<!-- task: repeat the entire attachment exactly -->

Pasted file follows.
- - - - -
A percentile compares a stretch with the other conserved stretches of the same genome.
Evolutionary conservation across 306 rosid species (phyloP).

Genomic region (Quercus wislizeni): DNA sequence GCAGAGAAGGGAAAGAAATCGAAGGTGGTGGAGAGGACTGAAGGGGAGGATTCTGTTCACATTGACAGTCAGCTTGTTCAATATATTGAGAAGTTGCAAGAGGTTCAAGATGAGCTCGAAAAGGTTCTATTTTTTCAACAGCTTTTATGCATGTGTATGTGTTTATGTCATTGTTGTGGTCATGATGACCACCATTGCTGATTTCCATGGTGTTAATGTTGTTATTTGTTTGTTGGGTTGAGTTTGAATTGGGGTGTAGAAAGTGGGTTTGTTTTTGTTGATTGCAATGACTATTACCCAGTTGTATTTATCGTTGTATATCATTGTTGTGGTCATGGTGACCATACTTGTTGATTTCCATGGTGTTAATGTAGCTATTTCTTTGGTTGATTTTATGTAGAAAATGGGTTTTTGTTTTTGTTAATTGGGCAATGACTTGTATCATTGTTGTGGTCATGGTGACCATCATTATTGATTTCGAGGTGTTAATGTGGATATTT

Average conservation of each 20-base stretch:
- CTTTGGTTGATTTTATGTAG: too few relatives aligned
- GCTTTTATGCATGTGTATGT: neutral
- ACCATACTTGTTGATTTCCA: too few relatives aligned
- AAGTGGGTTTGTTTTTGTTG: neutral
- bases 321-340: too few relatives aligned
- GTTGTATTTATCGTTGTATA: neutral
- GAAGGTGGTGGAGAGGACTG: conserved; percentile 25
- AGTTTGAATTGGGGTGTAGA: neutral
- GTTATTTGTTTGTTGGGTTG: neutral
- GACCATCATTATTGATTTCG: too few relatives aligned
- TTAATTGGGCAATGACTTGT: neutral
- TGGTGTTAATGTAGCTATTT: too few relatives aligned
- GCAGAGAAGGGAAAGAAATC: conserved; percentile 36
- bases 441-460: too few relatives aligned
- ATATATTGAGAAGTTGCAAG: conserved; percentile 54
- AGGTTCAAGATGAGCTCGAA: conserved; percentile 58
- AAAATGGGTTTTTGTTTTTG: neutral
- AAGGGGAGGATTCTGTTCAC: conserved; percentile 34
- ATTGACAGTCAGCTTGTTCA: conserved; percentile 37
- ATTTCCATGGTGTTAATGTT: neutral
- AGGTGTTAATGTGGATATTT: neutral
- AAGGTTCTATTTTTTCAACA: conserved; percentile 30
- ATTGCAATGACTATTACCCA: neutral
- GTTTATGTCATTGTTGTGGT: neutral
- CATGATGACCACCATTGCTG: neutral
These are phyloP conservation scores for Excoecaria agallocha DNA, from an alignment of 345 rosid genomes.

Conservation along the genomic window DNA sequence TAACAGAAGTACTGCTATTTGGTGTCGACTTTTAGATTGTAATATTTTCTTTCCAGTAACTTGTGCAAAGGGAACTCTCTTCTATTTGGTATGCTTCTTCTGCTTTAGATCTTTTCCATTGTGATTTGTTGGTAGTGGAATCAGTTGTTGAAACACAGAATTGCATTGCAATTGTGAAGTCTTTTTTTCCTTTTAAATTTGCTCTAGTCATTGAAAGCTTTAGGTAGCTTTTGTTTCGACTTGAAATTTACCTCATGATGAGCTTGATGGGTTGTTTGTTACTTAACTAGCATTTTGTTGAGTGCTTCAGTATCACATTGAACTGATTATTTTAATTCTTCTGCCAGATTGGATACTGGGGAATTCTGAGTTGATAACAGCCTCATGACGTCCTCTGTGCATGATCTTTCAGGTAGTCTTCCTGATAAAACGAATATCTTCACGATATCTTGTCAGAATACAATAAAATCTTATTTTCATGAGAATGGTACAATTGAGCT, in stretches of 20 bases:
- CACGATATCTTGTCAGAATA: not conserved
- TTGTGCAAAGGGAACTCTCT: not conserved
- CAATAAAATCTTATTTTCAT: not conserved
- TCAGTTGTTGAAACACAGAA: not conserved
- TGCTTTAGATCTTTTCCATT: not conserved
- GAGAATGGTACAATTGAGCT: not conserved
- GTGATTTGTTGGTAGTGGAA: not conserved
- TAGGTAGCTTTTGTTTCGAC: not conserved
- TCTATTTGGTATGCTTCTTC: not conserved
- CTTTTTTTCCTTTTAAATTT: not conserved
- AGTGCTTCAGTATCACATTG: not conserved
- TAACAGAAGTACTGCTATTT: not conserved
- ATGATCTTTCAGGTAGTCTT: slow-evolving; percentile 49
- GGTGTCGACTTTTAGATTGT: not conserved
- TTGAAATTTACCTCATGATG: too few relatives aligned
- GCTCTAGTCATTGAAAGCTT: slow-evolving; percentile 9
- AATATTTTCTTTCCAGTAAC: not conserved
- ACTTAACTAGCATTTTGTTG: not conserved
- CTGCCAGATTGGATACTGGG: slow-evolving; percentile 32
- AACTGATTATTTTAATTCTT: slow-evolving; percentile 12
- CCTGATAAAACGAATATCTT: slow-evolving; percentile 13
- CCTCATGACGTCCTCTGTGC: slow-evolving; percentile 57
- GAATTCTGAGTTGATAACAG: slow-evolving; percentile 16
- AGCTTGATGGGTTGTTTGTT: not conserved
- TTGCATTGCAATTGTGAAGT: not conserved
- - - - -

A percentile compares a stretch with the other conserved stretches of the same genome.
Evolutionary conservation across 306 rosid species (phyloP).

Genomic region (Quercus wislizeni): DNA sequence GCAGAGAAGGGAAAGAAATCGAAGGTGGTGGAGAGGACTGAAGGGGAGGATTCTGTTCACATTGACAGTCAGCTTGTTCAATATATTGAGAAGTTGCAAGAGGTTCAAGATGAGCTCGAAAAGGTTCTATTTTTTCAACAGCTTTTATGCATGTGTATGTGTTTATGTCATTGTTGTGGTCATGATGACCACCATTGCTGATTTCCATGGTGTTAATGTTGTTATTTGTTTGTTGGGTTGAGTTTGAATTGGGGTGTAGAAAGTGGGTTTGTTTTTGTTGATTGCAATGACTATTACCCAGTTGTATTTATCGTTGTATATCATTGTTGTGGTCATGGTGACCATACTTGTTGATTTCCATGGTGTTAATGTAGCTATTTCTTTGGTTGATTTTATGTAGAAAATGGGTTTTTGTTTTTGTTAATTGGGCAATGACTTGTATCATTGTTGTGGTCATGGTGACCATCATTATTGATTTCGAGGTGTTAATGTGGATATTT

Average conservation of each 20-base stretch:
- CTTTGGTTGATTTTATGTAG: too few relatives aligned
- GCTTTTATGCATGTGTATGT: neutral
- ACCATACTTGTTGATTTCCA: too few relatives aligned
- AAGTGGGTTTGTTTTTGTTG: neutral
- bases 321-340: too few relatives aligned
- GTTGTATTTATCGTTGTATA: neutral
- GAAGGTGGTGGAGAGGACTG: conserved; percentile 25
- AGTTTGAATTGGGGTGTAGA: neutral
- GTTATTTGTTTGTTGGGTTG: neutral
- GACCATCATTATTGATTTCG: too few relatives aligned
- TTAATTGGGCAATGACTTGT: neutral
- TGGTGTTAATGTAGCTATTT: too few relatives aligned
- GCAGAGAAGGGAAAGAAATC: conserved; percentile 36
- bases 441-460: too few relatives aligned
- ATATATTGAGAAGTTGCAAG: conserved; percentile 54
- AGGTTCAAGATGAGCTCGAA: conserved; percentile 58
- AAAATGGGTTTTTGTTTTTG: neutral
- AAGGGGAGGATTCTGTTCAC: conserved; percentile 34
- ATTGACAGTCAGCTTGTTCA: conserved; percentile 37
- ATTTCCATGGTGTTAATGTT: neutral
- AGGTGTTAATGTGGATATTT: neutral
- AAGGTTCTATTTTTTCAACA: conserved; percentile 30
- ATTGCAATGACTATTACCCA: neutral
- GTTTATGTCATTGTTGTGGT: neutral
- CATGATGACCACCATTGCTG: neutral
These are phyloP conservation scores for Excoecaria agallocha DNA, from an alignment of 345 rosid genomes.

Conservation along the genomic window DNA sequence TAACAGAAGTACTGCTATTTGGTGTCGACTTTTAGATTGTAATATTTTCTTTCCAGTAACTTGTGCAAAGGGAACTCTCTTCTATTTGGTATGCTTCTTCTGCTTTAGATCTTTTCCATTGTGATTTGTTGGTAGTGGAATCAGTTGTTGAAACACAGAATTGCATTGCAATTGTGAAGTCTTTTTTTCCTTTTAAATTTGCTCTAGTCATTGAAAGCTTTAGGTAGCTTTTGTTTCGACTTGAAATTTACCTCATGATGAGCTTGATGGGTTGTTTGTTACTTAACTAGCATTTTGTTGAGTGCTTCAGTATCACATTGAACTGATTATTTTAATTCTTCTGCCAGATTGGATACTGGGGAATTCTGAGTTGATAACAGCCTCATGACGTCCTCTGTGCATGATCTTTCAGGTAGTCTTCCTGATAAAACGAATATCTTCACGATATCTTGTCAGAATACAATAAAATCTTATTTTCATGAGAATGGTACAATTGAGCT, in stretches of 20 bases:
- CACGATATCTTGTCAGAATA: not conserved
- TTGTGCAAAGGGAACTCTCT: not conserved
- CAATAAAATCTTATTTTCAT: not conserved
- TCAGTTGTTGAAACACAGAA: not conserved
- TGCTTTAGATCTTTTCCATT: not conserved
- GAGAATGGTACAATTGAGCT: not conserved
- GTGATTTGTTGGTAGTGGAA: not conserved
- TAGGTAGCTTTTGTTTCGAC: not conserved
- TCTATTTGGTATGCTTCTTC: not conserved
- CTTTTTTTCCTTTTAAATTT: not conserved
- AGTGCTTCAGTATCACATTG: not conserved
- TAACAGAAGTACTGCTATTT: not conserved
- ATGATCTTTCAGGTAGTCTT: slow-evolving; percentile 49
- GGTGTCGACTTTTAGATTGT: not conserved
- TTGAAATTTACCTCATGATG: too few relatives aligned
- GCTCTAGTCATTGAAAGCTT: slow-evolving; percentile 9
- AATATTTTCTTTCCAGTAAC: not conserved
- ACTTAACTAGCATTTTGTTG: not conserved
- CTGCCAGATTGGATACTGGG: slow-evolving; percentile 32
- AACTGATTATTTTAATTCTT: slow-evolving; percentile 12
- CCTGATAAAACGAATATCTT: slow-evolving; percentile 13
- CCTCATGACGTCCTCTGTGC: slow-evolving; percentile 57
- GAATTCTGAGTTGATAACAG: slow-evolving; percentile 16
- AGCTTGATGGGTTGTTTGTT: not conserved
- TTGCATTGCAATTGTGAAGT: not conserved